When I was a kid, we lived in a trailer house on my grandparents’ place. They had a farm with requisite chicken coop, cows, and garden. It was also the residence of the meanest rooster God ever created. It had wild red eyes that glowed in the dark, sleek reddish-brown and dark green feathers, oily with evil.
I hated that bird and was thoroughly terrified of him.
I was about five when the rooster from hell crossed my path for the first time. My brother was six. To this day I believe that rooster lurked in the yard, waiting for my brother or me to come outside. He was a sneaky creature, full of cunning.
Seventy-plus years have not dimmed my memory of the terror I felt the first time that cannonball of pure wickedness homed in on me. All I could do was stand there and scream my head off. Fortunately someone, probably my grandmother, came into the yard and scooped him up before he could fly into my face and peck my eyes out! Okay, maybe that’s a bit of an exaggeration, but I swear I can still smell that bird’s chicken yard breath!
For days afterward I wouldn’t leave the safe haven of our house. My parents had little patience with slackers, and threatened me with dire consequences if I didn’t do my chores, which meant at some point, going outside.
With quivering, wet-noodle legs barely holding me up and a belly watery with anxiety, I opened the door carefully, scanned the yard to see if the evil one was anywhere around, then stepped outside, watchful and alert. About the time I started feeling easy in my mind, that foul fowl came cartwheeling right at me, a flurry of feathers churning up dust. An awful squawk raised the hair on my arms and neck. After one breathless second of terror I was off like a shot heading up the steps to the house screaming, “ Mama, Mama, Mama!”
My mother hated that bird almost as much as I did, but she wasn’t afraid of him. She hauled out the broom and went after him with a vengeance. “Shoo, shoo! Out of here or it’s into the pot for you!”
My father didn’t hate the rooster, but he didn’t like the fact that my brother and I were terrorized by something with feathers. Dad told us to yell or throw rocks at the rooster to scare it off. “You’re bigger than that bird, don’t let him scare you.”
As I recall, I wasn’t bigger. In my mind I was about the same size and I didn’t have spurs.
Nevertheless, with my father’s words as a motivator I made up my mind, no crummy chicken-legged piece of poultry was going to keep me prisoner in my own house. My brother and I started carrying a stick or a broom with us when we were outside. The yard became a battlefield, one we defended resolutely, usually with me standing behind my brother as he did battle for both of us, until one night something got into the hen house and the rooster met its end. I’ve always suspected my dad had a hand in that, but maybe not. Dad insisted it was a fox.
That rooster, as much as I despised him, and my father’s insistence that we couldn’t let a silly bird whup us, taught me a lot about not allowing fear to rule my life.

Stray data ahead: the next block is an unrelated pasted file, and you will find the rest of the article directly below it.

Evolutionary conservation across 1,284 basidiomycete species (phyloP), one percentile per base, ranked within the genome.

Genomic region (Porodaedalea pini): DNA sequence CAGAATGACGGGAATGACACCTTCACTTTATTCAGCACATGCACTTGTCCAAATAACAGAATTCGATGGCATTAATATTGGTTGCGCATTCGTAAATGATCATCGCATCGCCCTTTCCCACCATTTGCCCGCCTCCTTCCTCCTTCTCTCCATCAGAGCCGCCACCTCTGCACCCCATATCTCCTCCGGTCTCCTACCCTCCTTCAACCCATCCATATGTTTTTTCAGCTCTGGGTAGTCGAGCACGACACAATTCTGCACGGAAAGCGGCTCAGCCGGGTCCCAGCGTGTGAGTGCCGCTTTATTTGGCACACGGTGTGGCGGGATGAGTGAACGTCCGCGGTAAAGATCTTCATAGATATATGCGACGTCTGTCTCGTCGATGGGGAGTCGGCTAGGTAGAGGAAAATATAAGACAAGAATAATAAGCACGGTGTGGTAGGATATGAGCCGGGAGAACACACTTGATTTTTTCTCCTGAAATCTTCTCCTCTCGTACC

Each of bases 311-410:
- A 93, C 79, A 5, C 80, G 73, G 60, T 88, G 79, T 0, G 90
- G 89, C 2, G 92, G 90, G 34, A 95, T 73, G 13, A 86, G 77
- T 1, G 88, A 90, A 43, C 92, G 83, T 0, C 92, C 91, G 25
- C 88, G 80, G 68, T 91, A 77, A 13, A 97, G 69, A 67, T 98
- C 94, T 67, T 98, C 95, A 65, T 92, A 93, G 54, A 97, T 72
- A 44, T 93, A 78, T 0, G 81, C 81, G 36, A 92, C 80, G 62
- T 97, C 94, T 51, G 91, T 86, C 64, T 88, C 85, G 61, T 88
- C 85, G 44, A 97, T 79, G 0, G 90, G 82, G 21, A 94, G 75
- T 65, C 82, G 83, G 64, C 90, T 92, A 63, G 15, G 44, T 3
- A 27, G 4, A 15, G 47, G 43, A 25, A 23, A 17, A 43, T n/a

In 1941 President Franklin D. Roosevelt said in a speech to Congress:
“In the future days, which we seek to make secure, we look forward to a world founded upon four essential human freedoms.
The first is freedom of speech and expression – everywhere in the world.
The second is freedom of every person to worship God in his own way – everywhere in the world.
The third is freedom from want – which, translated into world terms, means economic understandings, which will secure to every nation a healthy peacetime life for its inhabitants – everywhere in the world.
The fourth is freedom from fear – which, translated into world terms, means a world-wide reduction of armaments to such a point and in such a thorough fashion that no nation will be in a position to commit an act of physical aggression against any neighbor – anywhere in the world.”
There are a lot of roosters in the world, stirring up hatred and violence in every barnyard around the globe. Freedom from fear is something we lack in this anxiety-filled world. We’re afraid to speak out; we’re afraid not to speak out. We’re afraid we won’t have enough money to live. We’re afraid of terrorism – domestic and global. We’re afraid of illness. We’re afraid of death. We’re afraid nobody will like us. We’re afraid we won’t or can’t live up to the expectations of others. We’re afraid to marry. We’re afraid not to marry. We’re afraid our leaders are dolts. We’re afraid our homes are vulnerable to thieves. We’re afraid we are vulnerable to violence. We’re afraid of millions of problems that can arise in an instant over which we have absolutely no control.
The good news is that we have at our disposal two weapons to overcome that fear, much like the stick and the broom we used to defend ourselves against that wild-eyed rooster. We have courage and vision. It begins with courage based on wisdom and discernment, and is under-girded by a vision of ourselves as winners, not victims. Courage gives us confidence, vision gives us possibilities.
Be courageous and visionary. Don’t let the roosters win.
Updated and reprinted from an opinion piece written by me in the Hermit’s Peak Gazette in January 1999. Given the state of the world, this seems as relevant today as the day I wrote it 20 years ago. Interestingly the words of President Roosevelt from 1941 resonate as well.